Everything is shorter, more compact these days when it comes to information.  Complex thoughts or bits of information are consistently “dumbed down” to the simplest catchphrase.  Foursquare is a perfect example of that.  You don’t even NEED a catchphrase, you just find your location when you are someplace, and click “Check In.”  Yet I’m hooked.  Maybe because I’m a marketer; maybe because I know I have the counter-response to it in the evening, when I sit down and review the day.

 

I’m not declaring my diary entries as scintillating as ones would be from, oh, Lindsay Lohan (if she had the wherewithal to write one) or Bill Clinton (who did).  Admittedly, after 31 years of notebooks that range in style from flowery teenage diaries to “Composition Books” to the current recycled notebooks, the process often is quite rote (“Woke up, went to gym, worked at desk most of day…”).  But inevitably, as I quietly let the pen take over and enter a stream-of-consciousness mode, a nugget may creep in, something I did or read that I hadn’t realized had much significance at the time; or very personal reflection to an emotional event.  The privacy of my one-woman dialogue also periodically encourages snarky running commentary on any ridiculous personalities or situations I’ve encountered that day—a la Ricky Gervais at the 2011 Golden Globes.  Better here than ‘in public’.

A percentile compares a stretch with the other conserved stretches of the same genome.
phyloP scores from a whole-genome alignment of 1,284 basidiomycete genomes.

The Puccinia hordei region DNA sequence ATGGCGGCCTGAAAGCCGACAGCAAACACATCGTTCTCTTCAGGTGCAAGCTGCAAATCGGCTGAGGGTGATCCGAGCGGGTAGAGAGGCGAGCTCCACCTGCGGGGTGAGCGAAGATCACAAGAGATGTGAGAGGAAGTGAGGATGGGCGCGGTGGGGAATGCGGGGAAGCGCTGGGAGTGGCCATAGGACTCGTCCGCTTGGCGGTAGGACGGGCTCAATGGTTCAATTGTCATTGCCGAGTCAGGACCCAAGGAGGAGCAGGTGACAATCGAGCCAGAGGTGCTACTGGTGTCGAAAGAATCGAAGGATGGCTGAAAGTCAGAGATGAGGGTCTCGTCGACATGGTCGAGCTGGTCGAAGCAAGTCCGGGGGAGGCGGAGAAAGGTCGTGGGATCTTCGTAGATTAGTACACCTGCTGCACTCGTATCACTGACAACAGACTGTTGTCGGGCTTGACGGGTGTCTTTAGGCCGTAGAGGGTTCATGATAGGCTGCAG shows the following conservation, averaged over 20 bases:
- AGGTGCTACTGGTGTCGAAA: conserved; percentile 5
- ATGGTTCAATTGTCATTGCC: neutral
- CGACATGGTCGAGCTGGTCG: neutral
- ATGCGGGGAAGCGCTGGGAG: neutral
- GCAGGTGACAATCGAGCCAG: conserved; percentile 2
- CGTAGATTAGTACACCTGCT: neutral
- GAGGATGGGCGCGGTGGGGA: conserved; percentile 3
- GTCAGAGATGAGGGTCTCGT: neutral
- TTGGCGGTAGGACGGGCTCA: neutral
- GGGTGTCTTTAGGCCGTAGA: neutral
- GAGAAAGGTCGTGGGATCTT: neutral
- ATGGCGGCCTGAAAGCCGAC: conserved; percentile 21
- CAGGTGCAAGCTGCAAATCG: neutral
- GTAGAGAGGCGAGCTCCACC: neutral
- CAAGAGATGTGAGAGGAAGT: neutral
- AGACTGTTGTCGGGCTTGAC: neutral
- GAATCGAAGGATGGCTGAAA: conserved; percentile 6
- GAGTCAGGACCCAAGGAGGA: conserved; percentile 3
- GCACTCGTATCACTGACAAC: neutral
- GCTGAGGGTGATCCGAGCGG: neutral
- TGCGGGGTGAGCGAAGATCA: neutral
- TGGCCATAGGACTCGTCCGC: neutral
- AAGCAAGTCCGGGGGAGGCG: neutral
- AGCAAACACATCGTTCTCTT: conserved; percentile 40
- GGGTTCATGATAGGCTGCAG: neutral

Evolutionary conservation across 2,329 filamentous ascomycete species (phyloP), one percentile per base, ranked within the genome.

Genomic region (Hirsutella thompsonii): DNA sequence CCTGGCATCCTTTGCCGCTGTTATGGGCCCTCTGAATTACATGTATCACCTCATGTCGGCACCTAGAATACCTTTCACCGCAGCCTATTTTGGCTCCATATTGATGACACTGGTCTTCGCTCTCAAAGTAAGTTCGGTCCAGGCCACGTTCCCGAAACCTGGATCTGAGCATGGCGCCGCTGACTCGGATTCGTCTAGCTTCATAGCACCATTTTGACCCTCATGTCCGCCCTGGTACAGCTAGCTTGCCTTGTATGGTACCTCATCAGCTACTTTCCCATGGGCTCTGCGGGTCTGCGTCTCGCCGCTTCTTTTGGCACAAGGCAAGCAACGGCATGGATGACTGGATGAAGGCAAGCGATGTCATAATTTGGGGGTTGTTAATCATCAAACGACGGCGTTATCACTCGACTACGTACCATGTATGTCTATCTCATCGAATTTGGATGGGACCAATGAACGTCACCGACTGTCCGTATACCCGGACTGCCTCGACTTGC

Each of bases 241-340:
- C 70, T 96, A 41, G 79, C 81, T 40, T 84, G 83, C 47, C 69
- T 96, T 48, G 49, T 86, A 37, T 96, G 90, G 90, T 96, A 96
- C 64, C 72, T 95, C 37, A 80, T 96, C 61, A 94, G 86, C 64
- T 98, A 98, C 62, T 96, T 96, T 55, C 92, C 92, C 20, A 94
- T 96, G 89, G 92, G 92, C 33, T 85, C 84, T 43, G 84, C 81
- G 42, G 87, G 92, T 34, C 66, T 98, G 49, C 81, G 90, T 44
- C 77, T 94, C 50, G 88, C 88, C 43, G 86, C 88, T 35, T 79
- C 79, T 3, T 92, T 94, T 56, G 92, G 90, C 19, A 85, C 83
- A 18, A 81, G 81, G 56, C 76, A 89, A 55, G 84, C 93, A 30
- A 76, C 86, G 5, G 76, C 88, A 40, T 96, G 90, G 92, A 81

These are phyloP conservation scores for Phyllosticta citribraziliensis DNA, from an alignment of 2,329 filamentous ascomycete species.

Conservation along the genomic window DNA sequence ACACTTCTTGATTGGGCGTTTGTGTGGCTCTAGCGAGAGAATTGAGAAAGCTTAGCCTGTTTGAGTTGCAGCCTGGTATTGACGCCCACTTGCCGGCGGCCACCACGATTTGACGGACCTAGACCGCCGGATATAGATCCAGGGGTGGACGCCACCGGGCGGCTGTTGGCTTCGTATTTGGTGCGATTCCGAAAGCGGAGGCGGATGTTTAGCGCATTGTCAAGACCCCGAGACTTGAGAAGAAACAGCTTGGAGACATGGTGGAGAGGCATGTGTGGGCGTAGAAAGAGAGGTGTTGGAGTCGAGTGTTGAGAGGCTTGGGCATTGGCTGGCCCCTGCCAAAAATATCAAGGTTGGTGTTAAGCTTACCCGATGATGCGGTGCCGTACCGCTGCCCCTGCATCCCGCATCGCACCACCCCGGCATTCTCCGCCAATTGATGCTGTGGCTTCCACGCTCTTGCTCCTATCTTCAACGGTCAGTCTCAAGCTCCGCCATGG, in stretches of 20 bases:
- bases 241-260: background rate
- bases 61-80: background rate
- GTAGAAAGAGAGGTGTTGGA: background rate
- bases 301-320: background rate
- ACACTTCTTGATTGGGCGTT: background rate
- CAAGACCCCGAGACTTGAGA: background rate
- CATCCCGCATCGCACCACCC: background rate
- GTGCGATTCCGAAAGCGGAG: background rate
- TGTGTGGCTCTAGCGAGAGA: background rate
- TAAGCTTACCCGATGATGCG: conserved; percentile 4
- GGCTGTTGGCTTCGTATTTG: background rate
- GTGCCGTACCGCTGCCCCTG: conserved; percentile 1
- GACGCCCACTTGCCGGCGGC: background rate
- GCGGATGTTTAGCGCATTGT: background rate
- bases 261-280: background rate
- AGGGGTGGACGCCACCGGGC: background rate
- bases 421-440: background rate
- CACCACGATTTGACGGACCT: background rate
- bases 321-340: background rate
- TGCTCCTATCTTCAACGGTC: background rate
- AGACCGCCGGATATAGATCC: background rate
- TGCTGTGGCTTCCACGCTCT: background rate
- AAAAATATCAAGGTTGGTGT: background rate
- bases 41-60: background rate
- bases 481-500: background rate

You just don’t get this with Foursquare (and hopefully on Facebook, you don’t go overboard either).  There is something magical about a personal, thoughtful relationship with oneself; I treasure it.

 

I love that I can check in on Foursquare, earn my points that will someday get me a free Starbucks coffee or make me Mayor of my gym.  It’s a hoot!  But in our days that are inundated with information from every corner imaginable corner—phones, iPads, radio, TV, YouTube, eNewsletters, newspapers, etc. etc.—that quiet time with my own diary, my own reflection (even if you do it on your iPad) is a valued, and PRIVATE outlet, even when it feels periodically like an obligation after this many years…one I just can’t seem to let go.